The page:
Oliver's BlogMonday 1st January 2018
The Folly of Perpetual Growth
The economy of the UK and most developed countries depends on continuous growth – the mantra is the more the better, and no growth is a disaster! But is it possible to have continuous growth for much or all of the world’s economies?
Commonsense tells us ‘no’, how can the world’s population consume more and more of the world’s limited supply of resources – impossible. The foundation of Oriental thinking, yin and yang, tells us the same thing. Yin and yang represent all the opposites in nature such as hot and cold, up and down, and expansion and contraction, in breathe and out breath, tension and relaxation.
In the long run yin and yang always balance each other out, we cannot breath in for ever, the weather does not remain hot forever, day does not go on for ever. So it is the same with economic growth and contraction, growth at some point will be followed by contraction, and the greater or faster the growth, the greater the contraction that will follow. When Gordon Brown was the UK chancellor near the beginning of this century he promised, “no more boom and bust”, he then presided over the biggest boom and bust this country has experienced since the 1920s!
But perhaps we should not be too hard on him, as he is part of this mass social delusion that “growth is good” and “more growth is better”. Granted, the economic growth we have had has made most people’s lives much more comfortable, but if we are going to be wise, we need to know when to say “this is enough”. If we find the point where our taking (from nature) is balanced and can be maintained, then we can truly escape from big economic fluctuations.
If you want to get an idea of whether your personal consumption is sustainable, go to the World Wide Fund for Nature website and fill out a simple questionnaire to find out if you are consuming more, or less, than a sustainable level – it can be a sobering experience! Unfortunately our current economic system is based on “more consumption is better”, when again our commonsense clearly tells us that the larger reality is the opposite, “the less we consume the better for the planet and our own survival and health”. We need nothing short of a new economic model that preserves constructive jobs but also preserves our environment.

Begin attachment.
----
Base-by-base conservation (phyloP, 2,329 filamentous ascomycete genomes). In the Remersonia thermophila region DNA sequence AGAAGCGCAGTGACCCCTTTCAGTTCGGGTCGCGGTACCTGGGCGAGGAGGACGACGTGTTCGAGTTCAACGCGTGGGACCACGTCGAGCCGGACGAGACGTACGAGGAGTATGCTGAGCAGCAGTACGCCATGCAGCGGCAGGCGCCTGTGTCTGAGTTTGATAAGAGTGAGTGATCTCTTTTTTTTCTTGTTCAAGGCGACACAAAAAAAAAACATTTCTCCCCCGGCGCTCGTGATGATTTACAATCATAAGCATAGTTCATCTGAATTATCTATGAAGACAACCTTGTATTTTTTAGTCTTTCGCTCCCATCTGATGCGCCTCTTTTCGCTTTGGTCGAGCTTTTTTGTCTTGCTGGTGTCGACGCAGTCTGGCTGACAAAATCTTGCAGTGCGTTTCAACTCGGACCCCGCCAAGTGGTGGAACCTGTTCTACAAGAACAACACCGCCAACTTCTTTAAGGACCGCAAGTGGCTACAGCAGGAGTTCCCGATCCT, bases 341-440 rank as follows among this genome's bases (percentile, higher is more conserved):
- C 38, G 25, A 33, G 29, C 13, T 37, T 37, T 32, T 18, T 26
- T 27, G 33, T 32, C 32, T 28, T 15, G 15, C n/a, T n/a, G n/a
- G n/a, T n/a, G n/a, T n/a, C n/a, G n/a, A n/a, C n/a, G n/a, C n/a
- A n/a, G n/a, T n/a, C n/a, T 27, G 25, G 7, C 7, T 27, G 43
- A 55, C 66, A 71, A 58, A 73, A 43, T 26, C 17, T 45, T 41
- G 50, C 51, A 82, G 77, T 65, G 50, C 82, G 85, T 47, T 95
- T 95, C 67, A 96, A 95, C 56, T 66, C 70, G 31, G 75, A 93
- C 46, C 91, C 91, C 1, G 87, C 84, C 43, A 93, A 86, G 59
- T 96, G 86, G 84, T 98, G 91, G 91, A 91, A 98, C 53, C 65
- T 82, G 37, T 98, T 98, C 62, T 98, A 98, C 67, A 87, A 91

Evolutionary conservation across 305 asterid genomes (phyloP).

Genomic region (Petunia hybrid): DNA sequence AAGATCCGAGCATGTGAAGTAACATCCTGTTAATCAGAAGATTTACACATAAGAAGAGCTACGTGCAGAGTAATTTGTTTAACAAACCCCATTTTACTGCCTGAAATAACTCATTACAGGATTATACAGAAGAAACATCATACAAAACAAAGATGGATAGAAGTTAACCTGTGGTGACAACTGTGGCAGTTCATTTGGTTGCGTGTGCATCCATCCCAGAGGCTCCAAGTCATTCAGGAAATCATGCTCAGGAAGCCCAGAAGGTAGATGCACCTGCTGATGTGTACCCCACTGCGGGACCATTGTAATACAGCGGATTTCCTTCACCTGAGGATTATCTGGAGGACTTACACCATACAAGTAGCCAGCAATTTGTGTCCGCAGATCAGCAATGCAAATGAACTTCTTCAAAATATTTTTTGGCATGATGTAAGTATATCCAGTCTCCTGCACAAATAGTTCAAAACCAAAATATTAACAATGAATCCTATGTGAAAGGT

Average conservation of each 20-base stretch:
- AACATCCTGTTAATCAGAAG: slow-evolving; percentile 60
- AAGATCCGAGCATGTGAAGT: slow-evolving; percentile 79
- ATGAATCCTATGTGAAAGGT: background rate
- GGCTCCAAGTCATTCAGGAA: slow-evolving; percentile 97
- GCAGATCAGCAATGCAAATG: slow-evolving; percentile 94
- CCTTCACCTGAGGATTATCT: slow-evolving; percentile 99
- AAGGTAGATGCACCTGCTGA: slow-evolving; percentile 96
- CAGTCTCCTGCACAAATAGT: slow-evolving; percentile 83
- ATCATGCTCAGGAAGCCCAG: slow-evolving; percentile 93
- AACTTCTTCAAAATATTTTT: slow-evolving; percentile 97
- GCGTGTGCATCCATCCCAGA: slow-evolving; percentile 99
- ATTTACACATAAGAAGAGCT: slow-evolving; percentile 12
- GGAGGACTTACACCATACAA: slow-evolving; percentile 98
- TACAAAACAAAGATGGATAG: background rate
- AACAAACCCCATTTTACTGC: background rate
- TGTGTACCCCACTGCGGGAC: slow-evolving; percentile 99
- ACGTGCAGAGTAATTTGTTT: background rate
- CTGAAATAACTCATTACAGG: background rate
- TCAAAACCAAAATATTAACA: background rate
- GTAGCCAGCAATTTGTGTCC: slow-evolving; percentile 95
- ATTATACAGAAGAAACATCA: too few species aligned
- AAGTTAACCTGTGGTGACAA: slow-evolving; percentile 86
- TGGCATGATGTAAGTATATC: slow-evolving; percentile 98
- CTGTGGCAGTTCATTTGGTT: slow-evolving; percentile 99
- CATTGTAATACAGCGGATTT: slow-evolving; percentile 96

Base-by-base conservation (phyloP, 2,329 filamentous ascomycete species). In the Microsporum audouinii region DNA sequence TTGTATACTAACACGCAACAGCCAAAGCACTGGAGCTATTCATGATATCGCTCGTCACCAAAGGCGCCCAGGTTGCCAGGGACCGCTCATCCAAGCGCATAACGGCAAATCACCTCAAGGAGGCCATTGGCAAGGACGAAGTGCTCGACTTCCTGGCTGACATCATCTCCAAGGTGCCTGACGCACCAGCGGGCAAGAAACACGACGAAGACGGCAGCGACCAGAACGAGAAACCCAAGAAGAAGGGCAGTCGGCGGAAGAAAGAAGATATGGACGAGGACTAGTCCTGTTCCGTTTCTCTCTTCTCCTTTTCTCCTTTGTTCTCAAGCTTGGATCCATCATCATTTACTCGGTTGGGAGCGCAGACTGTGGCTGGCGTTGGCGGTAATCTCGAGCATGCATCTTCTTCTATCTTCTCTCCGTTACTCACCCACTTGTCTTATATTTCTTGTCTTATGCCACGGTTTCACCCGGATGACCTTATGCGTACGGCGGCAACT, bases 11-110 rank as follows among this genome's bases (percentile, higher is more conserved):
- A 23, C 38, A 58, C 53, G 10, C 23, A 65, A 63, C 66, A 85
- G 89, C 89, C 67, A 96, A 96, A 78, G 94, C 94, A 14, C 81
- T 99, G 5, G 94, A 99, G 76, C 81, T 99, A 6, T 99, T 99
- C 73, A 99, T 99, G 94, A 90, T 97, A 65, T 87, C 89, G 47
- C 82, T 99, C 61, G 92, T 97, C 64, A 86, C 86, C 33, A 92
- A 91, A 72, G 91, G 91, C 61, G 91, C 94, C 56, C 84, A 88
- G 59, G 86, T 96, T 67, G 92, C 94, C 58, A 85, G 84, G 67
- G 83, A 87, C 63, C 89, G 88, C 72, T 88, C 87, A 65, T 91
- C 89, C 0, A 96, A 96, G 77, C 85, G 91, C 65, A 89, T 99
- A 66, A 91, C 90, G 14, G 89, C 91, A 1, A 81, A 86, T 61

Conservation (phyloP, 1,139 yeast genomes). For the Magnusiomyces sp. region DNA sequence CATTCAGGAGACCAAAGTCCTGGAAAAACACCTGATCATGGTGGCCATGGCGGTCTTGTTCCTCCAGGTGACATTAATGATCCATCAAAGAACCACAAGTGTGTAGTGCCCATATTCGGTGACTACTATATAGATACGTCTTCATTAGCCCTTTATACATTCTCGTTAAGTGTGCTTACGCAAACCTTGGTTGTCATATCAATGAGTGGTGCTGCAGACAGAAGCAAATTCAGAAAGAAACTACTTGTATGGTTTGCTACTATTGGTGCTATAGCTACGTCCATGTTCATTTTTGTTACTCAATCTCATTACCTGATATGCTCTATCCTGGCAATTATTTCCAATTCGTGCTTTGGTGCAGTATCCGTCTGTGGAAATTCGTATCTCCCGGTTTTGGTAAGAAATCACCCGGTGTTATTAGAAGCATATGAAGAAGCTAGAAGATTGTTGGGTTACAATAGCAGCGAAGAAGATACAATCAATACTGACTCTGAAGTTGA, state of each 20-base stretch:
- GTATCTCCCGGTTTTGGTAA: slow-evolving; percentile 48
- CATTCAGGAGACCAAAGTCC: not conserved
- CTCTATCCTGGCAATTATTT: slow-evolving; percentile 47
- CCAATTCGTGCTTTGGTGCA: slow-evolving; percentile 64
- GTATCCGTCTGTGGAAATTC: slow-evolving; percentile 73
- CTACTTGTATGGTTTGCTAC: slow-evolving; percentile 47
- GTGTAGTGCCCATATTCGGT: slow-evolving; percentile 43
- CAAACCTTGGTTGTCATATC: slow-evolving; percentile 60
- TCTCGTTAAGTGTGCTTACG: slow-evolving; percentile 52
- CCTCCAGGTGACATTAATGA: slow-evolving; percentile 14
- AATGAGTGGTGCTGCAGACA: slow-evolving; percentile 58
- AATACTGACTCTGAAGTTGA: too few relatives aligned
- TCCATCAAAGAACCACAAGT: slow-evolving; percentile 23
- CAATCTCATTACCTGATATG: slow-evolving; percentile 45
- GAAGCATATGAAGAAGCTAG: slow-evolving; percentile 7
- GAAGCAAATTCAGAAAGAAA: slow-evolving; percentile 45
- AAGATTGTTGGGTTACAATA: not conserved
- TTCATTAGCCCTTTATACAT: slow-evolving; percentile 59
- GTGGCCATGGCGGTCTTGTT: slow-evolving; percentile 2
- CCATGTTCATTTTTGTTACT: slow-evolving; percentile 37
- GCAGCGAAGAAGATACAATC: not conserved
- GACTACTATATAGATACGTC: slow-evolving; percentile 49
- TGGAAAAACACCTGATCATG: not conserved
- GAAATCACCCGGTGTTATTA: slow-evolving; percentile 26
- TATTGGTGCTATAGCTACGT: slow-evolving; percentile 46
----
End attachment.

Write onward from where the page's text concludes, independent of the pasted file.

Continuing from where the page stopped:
What could this look like? I am no economist, but to me it is clear that as the developing countries of the world acquire cars, televisions and many of the mod cons that people take for granted in developed countries, there needs to be an economic contraction in the richest nations. This is not going to be a popular political policy! But when you look at the ‘macro’ or large picture, this is the way it is going to have to be, whether we choose it, or whether it is imposed on us by the limits of our planet. In fact, we may already be experiencing the beginning of a flattening off of the economic growth of the last few centuries, with many people’s income in the UK still the same as it was 10 years ago.
Of course in developed countries there are many people struggling financially, whose lives could be made more difficult by economic contraction – it seems to me that the obvious solution would be a more equitable distribution of a nation’s wealth between the whole population, which means reversing the present trend for the gap between the poorest and richest in society to keep widening.
What does this mean for each of us, and the choices we make in our lives? I think it means taking a look at how much we actually need to live happily and healthy, and then deciding not to live beyond this. This takes a certain amount of maturity and social awareness. Maybe this is never more true than at this time of year when it seems that the world encourages us to buy tons of stuff to consume and give away at Christmas – so this could be a good time to decide what you really need and want for your Christmas, and not be pressurised to go beyond this.
I think there is also another big price to pay for our collective focus on money and how to make ever more – it distracts us from what I believe is the true purpose of our lives - to grow within ourselves, in our emotional maturity, social awareness and love and compassion for others, and in our spiritual awareness. This expansion does no harm to our environment, enriches our lives enormously, and is the true source of lasting health and happiness in our lives.